On a Sunday morning, 90 minutes before he is to take to the pulpit for the 10 o’clock service, Bob Price will once again read his work, this time in a near-empty church. Maybe a deacon, or the choir between songs of a rehearsal, will hear it before he delivers to the entire congregation what he hopes is a blend of the instructional, the informational and the inspirational.

“Easter and Christmas are the most challenging days to give sermons,” Bob says. “I have a rabbi friend who, in referring to Passover and the High Holy Days, says the hard part is speaking to the worshipers, the faithful, who hear a sermon every week, and the tourists. You want to inspire those who come every week, but you always want to say something to spark those who only come to church twice a year. So there is a little more pressure.”

Bob says this without any hint of stress, in a voice that is Brian Williams-NBC Nightly News - clear, a lovely instrument that sometimes hints at roots in Arkansas, where he graduated from Little Rock Central High School; he was a freshman during the year of its landmark desegregation.

He was once the sports director of the Columbia University campus radio station, calling football, basketball and baseball games. In the 1960’s, he even produced Holyoke’s Archie Roberts’ quarterback post-game football show. Bob was a chemistry major and believes he might still hold the school record for breaking calibrated mercury thermometers. He would become the official scorer at University of Massachusetts home basketball games. He considered a career in sports broadcasting. But God had other plans.

Bob is 68. He has been a professor at Springfield College for 33 years. This semester he is teaching introductions to the Old and New Testament; Religion in America; and Spirituality and Healing.

He is also the interim pastor at the First Church of Monson. “Pinch-hitting,” he says, for the Rev. Bob Marrone, who is on a three-month sabbatical.

First Church, crowning the hill that once overlooked a green and bustling downtown, had its white steeple knocked from the sky by the June 1 tornadoes’ unforgiving might. Suddenly the vantage point for viewing a devastated downtown through which the storm plowed before heading over the hill to crash through Brimfield, the church quickly became the town’s epicenter, headquarters for information, water, food, clothing, guidance and sunblock.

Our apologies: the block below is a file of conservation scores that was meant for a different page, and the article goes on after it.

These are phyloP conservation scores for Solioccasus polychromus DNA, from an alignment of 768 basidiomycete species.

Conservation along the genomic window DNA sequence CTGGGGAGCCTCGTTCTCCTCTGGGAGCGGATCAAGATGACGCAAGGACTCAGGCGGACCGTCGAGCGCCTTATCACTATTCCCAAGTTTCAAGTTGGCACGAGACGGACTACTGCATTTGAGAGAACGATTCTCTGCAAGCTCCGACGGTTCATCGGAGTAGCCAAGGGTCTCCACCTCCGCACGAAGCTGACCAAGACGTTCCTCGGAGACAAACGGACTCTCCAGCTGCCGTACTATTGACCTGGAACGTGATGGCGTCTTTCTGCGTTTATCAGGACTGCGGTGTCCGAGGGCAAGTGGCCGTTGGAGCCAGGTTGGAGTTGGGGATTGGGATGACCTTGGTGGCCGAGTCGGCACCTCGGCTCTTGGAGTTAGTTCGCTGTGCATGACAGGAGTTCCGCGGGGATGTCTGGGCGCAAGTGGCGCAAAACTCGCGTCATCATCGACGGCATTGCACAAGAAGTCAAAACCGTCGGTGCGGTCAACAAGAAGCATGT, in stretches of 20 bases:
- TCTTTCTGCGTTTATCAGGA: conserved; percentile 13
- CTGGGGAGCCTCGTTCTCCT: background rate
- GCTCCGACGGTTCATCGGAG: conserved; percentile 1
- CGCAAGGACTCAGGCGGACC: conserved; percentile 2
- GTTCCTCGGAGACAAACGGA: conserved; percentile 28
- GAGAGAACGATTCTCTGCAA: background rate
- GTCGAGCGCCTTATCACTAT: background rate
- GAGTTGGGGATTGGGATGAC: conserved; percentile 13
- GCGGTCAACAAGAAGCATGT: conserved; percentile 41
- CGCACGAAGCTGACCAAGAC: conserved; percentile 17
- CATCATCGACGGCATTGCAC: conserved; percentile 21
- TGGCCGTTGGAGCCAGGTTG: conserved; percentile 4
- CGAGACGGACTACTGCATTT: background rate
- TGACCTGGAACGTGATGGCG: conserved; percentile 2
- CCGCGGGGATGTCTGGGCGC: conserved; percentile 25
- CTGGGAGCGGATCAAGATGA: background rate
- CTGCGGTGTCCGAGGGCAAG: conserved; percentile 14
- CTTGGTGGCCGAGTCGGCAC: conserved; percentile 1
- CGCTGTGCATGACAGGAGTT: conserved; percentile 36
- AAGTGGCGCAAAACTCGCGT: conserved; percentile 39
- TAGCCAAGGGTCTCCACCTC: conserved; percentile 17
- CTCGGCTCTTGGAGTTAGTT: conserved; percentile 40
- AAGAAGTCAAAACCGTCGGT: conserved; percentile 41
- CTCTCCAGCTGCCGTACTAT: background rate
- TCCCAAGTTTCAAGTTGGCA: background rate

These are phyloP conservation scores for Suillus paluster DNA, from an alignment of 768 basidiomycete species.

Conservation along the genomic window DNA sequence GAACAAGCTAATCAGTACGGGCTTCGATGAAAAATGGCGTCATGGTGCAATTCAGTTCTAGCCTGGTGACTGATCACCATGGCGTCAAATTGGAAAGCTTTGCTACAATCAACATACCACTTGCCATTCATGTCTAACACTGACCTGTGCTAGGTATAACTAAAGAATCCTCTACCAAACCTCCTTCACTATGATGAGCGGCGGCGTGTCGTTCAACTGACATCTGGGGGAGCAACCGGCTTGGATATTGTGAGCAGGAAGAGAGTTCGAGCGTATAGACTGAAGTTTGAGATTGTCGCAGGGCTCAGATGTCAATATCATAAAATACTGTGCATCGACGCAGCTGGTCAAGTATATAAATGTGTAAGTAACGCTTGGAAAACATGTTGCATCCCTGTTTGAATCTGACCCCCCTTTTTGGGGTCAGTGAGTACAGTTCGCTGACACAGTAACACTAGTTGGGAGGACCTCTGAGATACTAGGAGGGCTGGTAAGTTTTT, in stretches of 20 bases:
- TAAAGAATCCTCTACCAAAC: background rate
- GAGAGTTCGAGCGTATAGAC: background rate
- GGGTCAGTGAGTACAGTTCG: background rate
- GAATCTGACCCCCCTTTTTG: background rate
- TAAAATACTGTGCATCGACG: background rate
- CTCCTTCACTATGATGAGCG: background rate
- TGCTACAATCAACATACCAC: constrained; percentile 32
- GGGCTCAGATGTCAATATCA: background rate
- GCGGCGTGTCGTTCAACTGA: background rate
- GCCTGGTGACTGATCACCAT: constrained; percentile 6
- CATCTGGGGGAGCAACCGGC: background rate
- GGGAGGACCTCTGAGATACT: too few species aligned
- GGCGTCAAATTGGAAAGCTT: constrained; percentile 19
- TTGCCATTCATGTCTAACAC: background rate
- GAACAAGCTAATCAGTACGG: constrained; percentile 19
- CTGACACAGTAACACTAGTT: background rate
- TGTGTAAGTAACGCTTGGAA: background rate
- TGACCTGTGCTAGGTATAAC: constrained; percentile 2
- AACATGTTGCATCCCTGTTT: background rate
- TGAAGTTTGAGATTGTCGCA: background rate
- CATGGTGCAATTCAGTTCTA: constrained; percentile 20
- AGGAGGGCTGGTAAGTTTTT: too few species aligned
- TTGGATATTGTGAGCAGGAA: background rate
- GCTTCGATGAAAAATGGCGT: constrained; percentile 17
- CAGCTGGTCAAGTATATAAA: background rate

Bob was in Chicago when the storms hit, on his way home from his 50th high school reunion. He called his wife Barbara to update her on his flight details. She told him a tornado was twisting through town.

“When?” he asked.

“Now,” she answered.

When Bob came home he walked the town with heartache in every step. The house and neighborhood in the town he’s lived in since 1984 were undamaged. But he has friends that did not miss the tornado’s path. In Arkansas, he learned of tornadoes’ lack of conscience or mercy. When his mother-in-law, Emma Ladd Shepherd asked if he was interested in volunteering with First Church’s relief efforts, he hardly took a breath before he said yes.

Six months later, when the church needed an interim pastor, a member of the search committee asked Bob if he was interested in serving for March, April, and May. Again, he consented.

The man called “Doctor Bob” by his students, “Doc” by his three step-children, “Grampy Doc” by his grandchildren, “Reverend Price” or “Pastor Bob” by congregants is a retired elder in the United Methodist Church. From 1984 to 1991, he was a pastor in Monson. He also was a pastor in Ludlow in the early 1990s, and with his late wife, Janice, pastored in Greenfield and Leyden in the second half of the decade. He was an interim pastor at Springfield’s Old First Church in 2001.

With a science degree from Columbia, he had walked across the street from the school and entered the Union Theological Seminary in 1965. It was in his second year he took homiletics, learning the construction and soul of a sermon. He delivered his first 45 years ago at Henderson Methodist, the Little Rock church in which he was raised.

His sermons can have their roots in the Gospel of John or the letters of Paul, and, over and over again, in the words of Jesus. They are sometimes influenced by the commentary of Luther or Calvin. A remark by a student or a song on the radio can offer a needed turn of a phrase or a different way to deliver the Christ-centered message Bob is trying to stress.

When we talk, he hasn’t written a word of his Easter sermon, but has a pretty good idea it will take those three hours to write, fill those 11 triple-spaced pages, and takes those 15 or 16 minutes to deliver.

His theme for Easter Sunday, for those in this town or anywhere: the resurrection, the hope and promise of it in all its forms.